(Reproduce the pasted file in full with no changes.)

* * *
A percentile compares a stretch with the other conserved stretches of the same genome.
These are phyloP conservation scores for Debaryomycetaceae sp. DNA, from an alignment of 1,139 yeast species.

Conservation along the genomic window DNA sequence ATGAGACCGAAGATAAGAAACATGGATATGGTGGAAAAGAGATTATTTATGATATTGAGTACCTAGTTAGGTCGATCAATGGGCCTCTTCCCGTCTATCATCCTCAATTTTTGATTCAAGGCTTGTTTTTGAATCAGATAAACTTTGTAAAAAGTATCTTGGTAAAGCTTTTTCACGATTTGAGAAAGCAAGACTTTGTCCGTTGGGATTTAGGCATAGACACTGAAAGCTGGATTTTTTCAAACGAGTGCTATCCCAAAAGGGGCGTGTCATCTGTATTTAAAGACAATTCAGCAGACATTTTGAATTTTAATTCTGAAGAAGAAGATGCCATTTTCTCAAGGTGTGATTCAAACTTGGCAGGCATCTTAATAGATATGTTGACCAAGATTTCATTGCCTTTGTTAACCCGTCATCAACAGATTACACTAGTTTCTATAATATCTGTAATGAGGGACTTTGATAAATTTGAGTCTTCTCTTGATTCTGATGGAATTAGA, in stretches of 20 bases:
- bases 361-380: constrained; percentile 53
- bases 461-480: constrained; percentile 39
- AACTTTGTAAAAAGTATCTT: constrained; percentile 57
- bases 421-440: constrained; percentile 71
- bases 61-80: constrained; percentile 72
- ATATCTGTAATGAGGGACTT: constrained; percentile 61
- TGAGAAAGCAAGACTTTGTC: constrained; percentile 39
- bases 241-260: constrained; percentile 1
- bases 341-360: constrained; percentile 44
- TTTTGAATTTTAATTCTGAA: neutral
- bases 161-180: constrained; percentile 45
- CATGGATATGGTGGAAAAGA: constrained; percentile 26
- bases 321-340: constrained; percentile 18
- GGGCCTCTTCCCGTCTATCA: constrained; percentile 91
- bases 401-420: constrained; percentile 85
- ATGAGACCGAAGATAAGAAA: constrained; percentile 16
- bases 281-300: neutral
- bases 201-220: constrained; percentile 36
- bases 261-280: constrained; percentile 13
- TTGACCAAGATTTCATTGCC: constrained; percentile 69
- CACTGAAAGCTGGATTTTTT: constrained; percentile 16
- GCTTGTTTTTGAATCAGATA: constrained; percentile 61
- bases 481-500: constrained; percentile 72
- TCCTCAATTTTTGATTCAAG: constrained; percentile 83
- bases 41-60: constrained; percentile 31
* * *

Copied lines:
A percentile compares a stretch with the other conserved stretches of the same genome.
These are phyloP conservation scores for Debaryomycetaceae sp. DNA, from an alignment of 1,139 yeast species.

Conservation along the genomic window DNA sequence ATGAGACCGAAGATAAGAAACATGGATATGGTGGAAAAGAGATTATTTATGATATTGAGTACCTAGTTAGGTCGATCAATGGGCCTCTTCCCGTCTATCATCCTCAATTTTTGATTCAAGGCTTGTTTTTGAATCAGATAAACTTTGTAAAAAGTATCTTGGTAAAGCTTTTTCACGATTTGAGAAAGCAAGACTTTGTCCGTTGGGATTTAGGCATAGACACTGAAAGCTGGATTTTTTCAAACGAGTGCTATCCCAAAAGGGGCGTGTCATCTGTATTTAAAGACAATTCAGCAGACATTTTGAATTTTAATTCTGAAGAAGAAGATGCCATTTTCTCAAGGTGTGATTCAAACTTGGCAGGCATCTTAATAGATATGTTGACCAAGATTTCATTGCCTTTGTTAACCCGTCATCAACAGATTACACTAGTTTCTATAATATCTGTAATGAGGGACTTTGATAAATTTGAGTCTTCTCTTGATTCTGATGGAATTAGA, in stretches of 20 bases:
- bases 361-380: constrained; percentile 53
- bases 461-480: constrained; percentile 39
- AACTTTGTAAAAAGTATCTT: constrained; percentile 57
- bases 421-440: constrained; percentile 71
- bases 61-80: constrained; percentile 72
- ATATCTGTAATGAGGGACTT: constrained; percentile 61
- TGAGAAAGCAAGACTTTGTC: constrained; percentile 39
- bases 241-260: constrained; percentile 1
- bases 341-360: constrained; percentile 44
- TTTTGAATTTTAATTCTGAA: neutral
- bases 161-180: constrained; percentile 45
- CATGGATATGGTGGAAAAGA: constrained; percentile 26
- bases 321-340: constrained; percentile 18
- GGGCCTCTTCCCGTCTATCA: constrained; percentile 91
- bases 401-420: constrained; percentile 85
- ATGAGACCGAAGATAAGAAA: constrained; percentile 16
- bases 281-300: neutral
- bases 201-220: constrained; percentile 36
- bases 261-280: constrained; percentile 13
- TTGACCAAGATTTCATTGCC: constrained; percentile 69
- CACTGAAAGCTGGATTTTTT: constrained; percentile 16
- GCTTGTTTTTGAATCAGATA: constrained; percentile 61
- bases 481-500: constrained; percentile 72
- TCCTCAATTTTTGATTCAAG: constrained; percentile 83
- bases 41-60: constrained; percentile 31